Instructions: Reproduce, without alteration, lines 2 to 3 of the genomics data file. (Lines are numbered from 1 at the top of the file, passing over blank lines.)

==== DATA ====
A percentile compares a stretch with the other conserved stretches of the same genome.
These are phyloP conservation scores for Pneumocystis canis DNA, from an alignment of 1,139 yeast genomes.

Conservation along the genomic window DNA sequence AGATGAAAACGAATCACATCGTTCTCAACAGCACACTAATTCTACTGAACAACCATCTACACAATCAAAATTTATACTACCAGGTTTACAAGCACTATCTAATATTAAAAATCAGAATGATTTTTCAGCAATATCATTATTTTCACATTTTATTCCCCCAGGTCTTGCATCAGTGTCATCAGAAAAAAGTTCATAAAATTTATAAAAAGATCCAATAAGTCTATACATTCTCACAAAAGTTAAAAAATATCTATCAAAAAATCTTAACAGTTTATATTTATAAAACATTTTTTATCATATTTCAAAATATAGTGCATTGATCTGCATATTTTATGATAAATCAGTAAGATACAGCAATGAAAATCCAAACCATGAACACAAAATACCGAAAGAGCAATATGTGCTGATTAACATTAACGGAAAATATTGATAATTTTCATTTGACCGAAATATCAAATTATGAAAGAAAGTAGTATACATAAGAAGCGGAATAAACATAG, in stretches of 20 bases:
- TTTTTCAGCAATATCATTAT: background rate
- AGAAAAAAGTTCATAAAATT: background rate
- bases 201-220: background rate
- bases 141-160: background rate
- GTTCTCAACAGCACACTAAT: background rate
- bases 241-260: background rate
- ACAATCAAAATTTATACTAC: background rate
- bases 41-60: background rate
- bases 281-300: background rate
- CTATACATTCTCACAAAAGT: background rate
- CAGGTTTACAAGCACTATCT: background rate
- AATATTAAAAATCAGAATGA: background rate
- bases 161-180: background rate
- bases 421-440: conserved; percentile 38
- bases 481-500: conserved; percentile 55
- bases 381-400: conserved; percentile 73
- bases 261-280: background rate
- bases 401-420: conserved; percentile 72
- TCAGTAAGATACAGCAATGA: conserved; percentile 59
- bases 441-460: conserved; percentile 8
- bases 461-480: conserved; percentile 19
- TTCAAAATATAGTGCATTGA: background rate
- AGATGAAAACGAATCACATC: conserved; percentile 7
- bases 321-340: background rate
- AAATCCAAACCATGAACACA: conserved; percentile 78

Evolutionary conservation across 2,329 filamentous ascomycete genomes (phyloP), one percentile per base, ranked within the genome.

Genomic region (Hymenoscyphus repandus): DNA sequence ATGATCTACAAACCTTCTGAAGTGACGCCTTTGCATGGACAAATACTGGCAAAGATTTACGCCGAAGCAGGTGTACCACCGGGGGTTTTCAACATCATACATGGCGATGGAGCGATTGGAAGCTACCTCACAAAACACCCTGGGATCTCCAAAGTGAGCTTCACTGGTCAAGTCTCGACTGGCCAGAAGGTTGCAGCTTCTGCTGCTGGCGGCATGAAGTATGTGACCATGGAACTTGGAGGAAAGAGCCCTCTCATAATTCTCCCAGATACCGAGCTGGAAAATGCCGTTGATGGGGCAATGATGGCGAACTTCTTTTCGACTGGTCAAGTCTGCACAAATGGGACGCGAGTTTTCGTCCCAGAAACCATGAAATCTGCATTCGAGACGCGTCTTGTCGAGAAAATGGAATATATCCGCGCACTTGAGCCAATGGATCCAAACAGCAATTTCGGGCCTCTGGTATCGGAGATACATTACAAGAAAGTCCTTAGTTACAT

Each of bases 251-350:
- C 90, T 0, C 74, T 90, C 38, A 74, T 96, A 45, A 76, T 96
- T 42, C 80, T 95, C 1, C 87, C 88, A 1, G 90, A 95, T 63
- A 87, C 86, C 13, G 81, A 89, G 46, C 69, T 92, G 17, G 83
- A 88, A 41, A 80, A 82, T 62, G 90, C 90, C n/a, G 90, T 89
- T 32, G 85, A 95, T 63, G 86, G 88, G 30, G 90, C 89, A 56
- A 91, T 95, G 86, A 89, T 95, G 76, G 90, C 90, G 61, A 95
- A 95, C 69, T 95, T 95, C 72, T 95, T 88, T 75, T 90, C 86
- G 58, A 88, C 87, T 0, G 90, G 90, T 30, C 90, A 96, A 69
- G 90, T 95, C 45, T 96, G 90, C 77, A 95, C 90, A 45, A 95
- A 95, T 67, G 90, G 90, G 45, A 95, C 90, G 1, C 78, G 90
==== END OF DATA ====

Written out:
These are phyloP conservation scores for Pneumocystis canis DNA, from an alignment of 1,139 yeast genomes.

Conservation along the genomic window DNA sequence AGATGAAAACGAATCACATCGTTCTCAACAGCACACTAATTCTACTGAACAACCATCTACACAATCAAAATTTATACTACCAGGTTTACAAGCACTATCTAATATTAAAAATCAGAATGATTTTTCAGCAATATCATTATTTTCACATTTTATTCCCCCAGGTCTTGCATCAGTGTCATCAGAAAAAAGTTCATAAAATTTATAAAAAGATCCAATAAGTCTATACATTCTCACAAAAGTTAAAAAATATCTATCAAAAAATCTTAACAGTTTATATTTATAAAACATTTTTTATCATATTTCAAAATATAGTGCATTGATCTGCATATTTTATGATAAATCAGTAAGATACAGCAATGAAAATCCAAACCATGAACACAAAATACCGAAAGAGCAATATGTGCTGATTAACATTAACGGAAAATATTGATAATTTTCATTTGACCGAAATATCAAATTATGAAAGAAAGTAGTATACATAAGAAGCGGAATAAACATAG, in stretches of 20 bases: